California demands greater pay transparency for employers in California | Arent Fox Schiff

Governor Newsom signed into law SB 1162 on September 27 (effective January 1, 2023), imposing several new pay transparency reporting requirements on California employers and aligning California with Washington, Colorado and New York City. , which have passed similar laws in recent years. month. Governor Newsom described SB 1162 as a law aimed at addressing the pay gap and promoting equal pay for women in California.

New disclosure requirements

Currently in California, when a candidate “reasonably requests” the salary range for a position, the employer is obligated to provide that information to the candidate. SB 1162 extends this requirement as follows:

  1. Every employer must provide, upon request, the salary scale for the position held by a current employee;
  2. All employers must keep documentation of an employee’s job title and salary history for each employee for the duration of the employee’s employment and for three years thereafter.
  3. Employers with 15 or more employees are required to include “the salary or hourly wage range that the employer reasonably expects to pay for the position” in any job posting, including postings made to them. name by third party companies.

New reporting requirements

SB 1162 also expands disclosure requirements for employers with 100 or more employees. These employers are currently required to publish an annual report”[w]In each job category, for each combination of race, ethnicity and gender”, the median and average hourly rate of employees. SB 1162 expands the number of categories of data employers are required to report and now requires such employers to submit wage data reports to the California Civil Rights Department (formerly known as the Department of Fair Employment and Housing) . Reports should now include:

  1. The number of employees by race, ethnicity and gender in each of the following job categories: (a) managers and senior managers; (b) first and middle level officials and managers; (c) professionals; (d) technicians; (e) vendors; (f) administrative support workers; (g) artisans; (h) officers; (i) laborers and helpers; and (j) service workers. Employers are required to create a “snapshot” that counts all people in each job category by race, ethnicity and gender, employed during a single pay period of the employer’s choice between October 1 and December 31 of the applicable year.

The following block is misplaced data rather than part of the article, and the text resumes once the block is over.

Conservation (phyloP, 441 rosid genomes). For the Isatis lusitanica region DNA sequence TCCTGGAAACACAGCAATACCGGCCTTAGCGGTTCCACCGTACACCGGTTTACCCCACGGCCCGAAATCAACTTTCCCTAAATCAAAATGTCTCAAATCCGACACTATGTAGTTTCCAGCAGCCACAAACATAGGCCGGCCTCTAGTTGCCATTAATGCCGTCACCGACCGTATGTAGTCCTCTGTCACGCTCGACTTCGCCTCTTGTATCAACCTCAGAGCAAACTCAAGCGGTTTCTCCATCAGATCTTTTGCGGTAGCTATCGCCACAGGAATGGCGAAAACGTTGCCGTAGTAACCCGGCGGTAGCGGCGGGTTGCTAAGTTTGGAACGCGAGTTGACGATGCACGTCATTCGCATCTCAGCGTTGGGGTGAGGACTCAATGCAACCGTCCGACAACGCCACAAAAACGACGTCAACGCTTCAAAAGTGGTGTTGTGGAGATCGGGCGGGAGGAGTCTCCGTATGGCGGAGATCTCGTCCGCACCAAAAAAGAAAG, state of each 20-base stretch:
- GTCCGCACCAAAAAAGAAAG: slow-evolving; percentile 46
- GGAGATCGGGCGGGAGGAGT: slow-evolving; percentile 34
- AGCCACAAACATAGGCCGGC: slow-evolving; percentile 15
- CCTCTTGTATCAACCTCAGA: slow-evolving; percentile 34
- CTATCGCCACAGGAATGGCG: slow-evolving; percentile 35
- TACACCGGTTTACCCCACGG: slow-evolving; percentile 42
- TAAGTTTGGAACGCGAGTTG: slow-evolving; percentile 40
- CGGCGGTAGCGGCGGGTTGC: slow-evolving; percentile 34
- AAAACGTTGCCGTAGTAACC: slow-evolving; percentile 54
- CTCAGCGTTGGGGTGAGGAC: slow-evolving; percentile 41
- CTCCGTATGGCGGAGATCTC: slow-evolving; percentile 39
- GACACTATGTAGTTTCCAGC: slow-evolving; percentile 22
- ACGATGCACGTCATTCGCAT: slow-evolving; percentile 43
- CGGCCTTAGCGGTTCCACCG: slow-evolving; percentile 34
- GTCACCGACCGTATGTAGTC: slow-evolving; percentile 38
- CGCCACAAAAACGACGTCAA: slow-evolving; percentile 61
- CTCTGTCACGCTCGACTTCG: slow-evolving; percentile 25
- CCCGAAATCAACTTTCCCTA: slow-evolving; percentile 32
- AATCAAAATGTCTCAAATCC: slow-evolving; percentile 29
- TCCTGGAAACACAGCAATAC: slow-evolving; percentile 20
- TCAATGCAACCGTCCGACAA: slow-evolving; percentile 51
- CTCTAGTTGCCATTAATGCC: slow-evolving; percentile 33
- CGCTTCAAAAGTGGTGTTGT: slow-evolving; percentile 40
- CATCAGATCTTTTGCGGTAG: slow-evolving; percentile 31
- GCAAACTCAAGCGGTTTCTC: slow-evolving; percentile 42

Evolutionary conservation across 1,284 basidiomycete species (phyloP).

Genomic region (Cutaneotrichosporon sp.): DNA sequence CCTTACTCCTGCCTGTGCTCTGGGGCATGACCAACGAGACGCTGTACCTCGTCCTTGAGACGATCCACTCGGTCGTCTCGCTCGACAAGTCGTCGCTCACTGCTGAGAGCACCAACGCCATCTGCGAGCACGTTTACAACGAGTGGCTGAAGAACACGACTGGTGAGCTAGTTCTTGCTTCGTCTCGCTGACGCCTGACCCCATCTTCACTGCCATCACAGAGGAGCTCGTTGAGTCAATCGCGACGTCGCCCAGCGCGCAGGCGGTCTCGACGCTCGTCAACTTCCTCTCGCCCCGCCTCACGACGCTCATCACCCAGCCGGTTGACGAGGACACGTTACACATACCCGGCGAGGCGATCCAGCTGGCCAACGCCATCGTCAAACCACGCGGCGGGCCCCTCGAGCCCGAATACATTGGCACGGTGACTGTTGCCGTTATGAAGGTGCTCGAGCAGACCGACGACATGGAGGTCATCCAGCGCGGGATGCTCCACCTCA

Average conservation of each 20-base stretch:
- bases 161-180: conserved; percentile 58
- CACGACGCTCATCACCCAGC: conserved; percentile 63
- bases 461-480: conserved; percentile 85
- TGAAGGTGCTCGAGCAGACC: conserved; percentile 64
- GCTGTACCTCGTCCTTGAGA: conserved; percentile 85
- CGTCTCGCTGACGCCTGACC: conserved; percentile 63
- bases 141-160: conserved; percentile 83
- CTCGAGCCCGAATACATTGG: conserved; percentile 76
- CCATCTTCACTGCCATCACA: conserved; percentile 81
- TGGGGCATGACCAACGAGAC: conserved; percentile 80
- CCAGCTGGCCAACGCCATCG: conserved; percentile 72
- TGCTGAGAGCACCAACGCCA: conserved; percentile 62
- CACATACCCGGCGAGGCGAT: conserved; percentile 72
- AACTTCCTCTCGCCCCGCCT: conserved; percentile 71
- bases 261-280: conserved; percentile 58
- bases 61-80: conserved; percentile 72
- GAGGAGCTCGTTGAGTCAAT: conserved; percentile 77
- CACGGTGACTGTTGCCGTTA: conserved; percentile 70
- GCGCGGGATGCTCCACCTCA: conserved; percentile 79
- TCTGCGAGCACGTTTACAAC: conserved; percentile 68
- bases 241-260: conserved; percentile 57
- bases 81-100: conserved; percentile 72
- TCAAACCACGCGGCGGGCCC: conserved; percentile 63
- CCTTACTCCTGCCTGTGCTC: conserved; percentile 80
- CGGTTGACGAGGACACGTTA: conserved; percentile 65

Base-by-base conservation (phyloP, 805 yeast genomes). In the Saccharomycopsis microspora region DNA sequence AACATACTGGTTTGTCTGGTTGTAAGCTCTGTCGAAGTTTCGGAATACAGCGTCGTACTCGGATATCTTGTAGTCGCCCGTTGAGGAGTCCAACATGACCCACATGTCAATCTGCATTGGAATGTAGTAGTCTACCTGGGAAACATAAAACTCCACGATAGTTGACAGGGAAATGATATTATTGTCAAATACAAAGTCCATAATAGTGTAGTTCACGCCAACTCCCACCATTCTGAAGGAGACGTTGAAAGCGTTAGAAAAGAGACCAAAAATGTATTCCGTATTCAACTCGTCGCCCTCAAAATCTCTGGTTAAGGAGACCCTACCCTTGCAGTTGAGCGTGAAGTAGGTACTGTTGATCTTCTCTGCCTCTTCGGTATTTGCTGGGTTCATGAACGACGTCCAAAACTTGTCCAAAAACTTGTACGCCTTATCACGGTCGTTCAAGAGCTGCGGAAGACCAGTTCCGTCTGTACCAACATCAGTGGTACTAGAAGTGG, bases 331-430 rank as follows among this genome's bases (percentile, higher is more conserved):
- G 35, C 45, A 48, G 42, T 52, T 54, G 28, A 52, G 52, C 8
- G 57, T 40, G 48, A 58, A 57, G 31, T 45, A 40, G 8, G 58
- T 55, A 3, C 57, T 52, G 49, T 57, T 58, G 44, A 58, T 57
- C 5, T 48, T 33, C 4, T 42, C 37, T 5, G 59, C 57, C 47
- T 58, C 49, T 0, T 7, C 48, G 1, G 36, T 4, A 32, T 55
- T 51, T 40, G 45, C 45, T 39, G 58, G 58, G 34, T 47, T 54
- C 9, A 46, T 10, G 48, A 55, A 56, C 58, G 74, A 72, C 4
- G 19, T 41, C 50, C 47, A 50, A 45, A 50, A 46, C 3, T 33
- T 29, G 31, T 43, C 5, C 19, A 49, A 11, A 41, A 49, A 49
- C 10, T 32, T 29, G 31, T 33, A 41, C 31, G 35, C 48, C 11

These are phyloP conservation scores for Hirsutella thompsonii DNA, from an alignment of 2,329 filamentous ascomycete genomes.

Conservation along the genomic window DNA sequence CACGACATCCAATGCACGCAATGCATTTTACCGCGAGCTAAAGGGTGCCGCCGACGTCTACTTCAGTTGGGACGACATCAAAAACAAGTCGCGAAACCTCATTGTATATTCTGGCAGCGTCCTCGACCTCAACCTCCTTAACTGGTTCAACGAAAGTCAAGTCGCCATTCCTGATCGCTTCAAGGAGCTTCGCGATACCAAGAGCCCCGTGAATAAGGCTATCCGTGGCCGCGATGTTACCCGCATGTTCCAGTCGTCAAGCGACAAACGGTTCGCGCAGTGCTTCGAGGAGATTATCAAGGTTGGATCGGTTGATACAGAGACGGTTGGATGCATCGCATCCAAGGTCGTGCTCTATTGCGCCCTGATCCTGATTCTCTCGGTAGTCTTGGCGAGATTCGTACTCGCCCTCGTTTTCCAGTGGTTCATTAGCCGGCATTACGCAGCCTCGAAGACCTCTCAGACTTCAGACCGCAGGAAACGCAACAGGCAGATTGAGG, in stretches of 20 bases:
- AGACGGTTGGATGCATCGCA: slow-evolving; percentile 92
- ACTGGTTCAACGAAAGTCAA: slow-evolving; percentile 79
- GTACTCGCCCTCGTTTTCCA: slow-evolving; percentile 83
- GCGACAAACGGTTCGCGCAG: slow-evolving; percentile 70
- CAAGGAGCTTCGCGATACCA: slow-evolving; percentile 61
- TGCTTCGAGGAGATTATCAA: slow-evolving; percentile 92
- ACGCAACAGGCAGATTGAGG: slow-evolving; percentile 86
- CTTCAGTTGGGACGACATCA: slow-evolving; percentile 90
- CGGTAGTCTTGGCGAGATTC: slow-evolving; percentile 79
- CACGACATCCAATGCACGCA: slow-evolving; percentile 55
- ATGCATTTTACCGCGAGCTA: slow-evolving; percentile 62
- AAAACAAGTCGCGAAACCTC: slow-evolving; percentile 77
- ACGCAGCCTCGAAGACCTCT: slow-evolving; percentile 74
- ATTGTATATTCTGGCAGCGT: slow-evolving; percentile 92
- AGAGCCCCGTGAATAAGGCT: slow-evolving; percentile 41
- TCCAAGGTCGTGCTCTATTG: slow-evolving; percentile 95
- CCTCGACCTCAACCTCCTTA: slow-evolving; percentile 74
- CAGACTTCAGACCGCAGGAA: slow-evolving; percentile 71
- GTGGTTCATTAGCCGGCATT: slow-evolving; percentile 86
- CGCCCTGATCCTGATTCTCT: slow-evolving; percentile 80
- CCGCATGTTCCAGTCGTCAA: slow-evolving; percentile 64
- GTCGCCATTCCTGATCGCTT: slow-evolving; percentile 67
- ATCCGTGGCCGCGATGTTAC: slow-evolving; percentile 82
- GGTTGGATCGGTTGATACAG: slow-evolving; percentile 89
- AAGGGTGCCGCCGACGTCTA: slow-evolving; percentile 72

2. The number of employees by race, ethnicity, and gender whose annual earnings fall within each of the pay bands used by the US Bureau of Labor Statistics in the Occupational Employment Statistics survey.
  3. In each job category, for each combination of race, ethnicity and gender, the median and average hourly rate.
  4. The total number of hours worked by each employee in each pay band during the reporting year.
  5. The North American Industry Classification System (NAICS) code of the employer.
  6. For employers with multiple locations, the employer must now submit a report with the information referenced above for each location. This information must be submitted “in a format that allows [California Civil Rights Department] to search and sort information using readily available software.

Employers with 100 or more employees hired through contractors must also submit a separate compensation data report to the California Department of Civil Rights covering those employees and disclosing the ownership names of any contractors used. to provide these employees.

These reports are due the second week of May each year. For 2023, the deadline is May 10.

Penalties for non-compliance

Employers who fail to file required data reports could be subject to a civil penalty of $100 per employee for a first violation and $200 per employee for subsequent failures. Employees can also file a complaint with the California Division of Labor Standards Enforcement, which could subject the employer to civil penalties of $100 to $10,000 per violation, depending on all of the circumstances (c ie, repeat offender, no effort to comply, etc.). SB 1162 makes it clear that there is no penalty for first violations when an employer shows that “all job postings for all positions have been updated to include the pay scale.”

Remote workers

SB 1162 is silent on reporting requirements for companies that operate outside of California but have remote employees who work in California, or for employers who have employees in California who provide services nationwide. California can look to a similar Colorado law for guidance: any employer with at least one employee in Colorado must include wage disclosure in any job posting for a position that will or may be held in Colorado. , including remote positions.

Next steps for employers

Employers should prepare for January 1, 2023, the effective date of AB 1162, by reviewing job postings, determining the reasonable compensation range set for a vacant position, and compiling data for the report to the California Department of Civil Rights.

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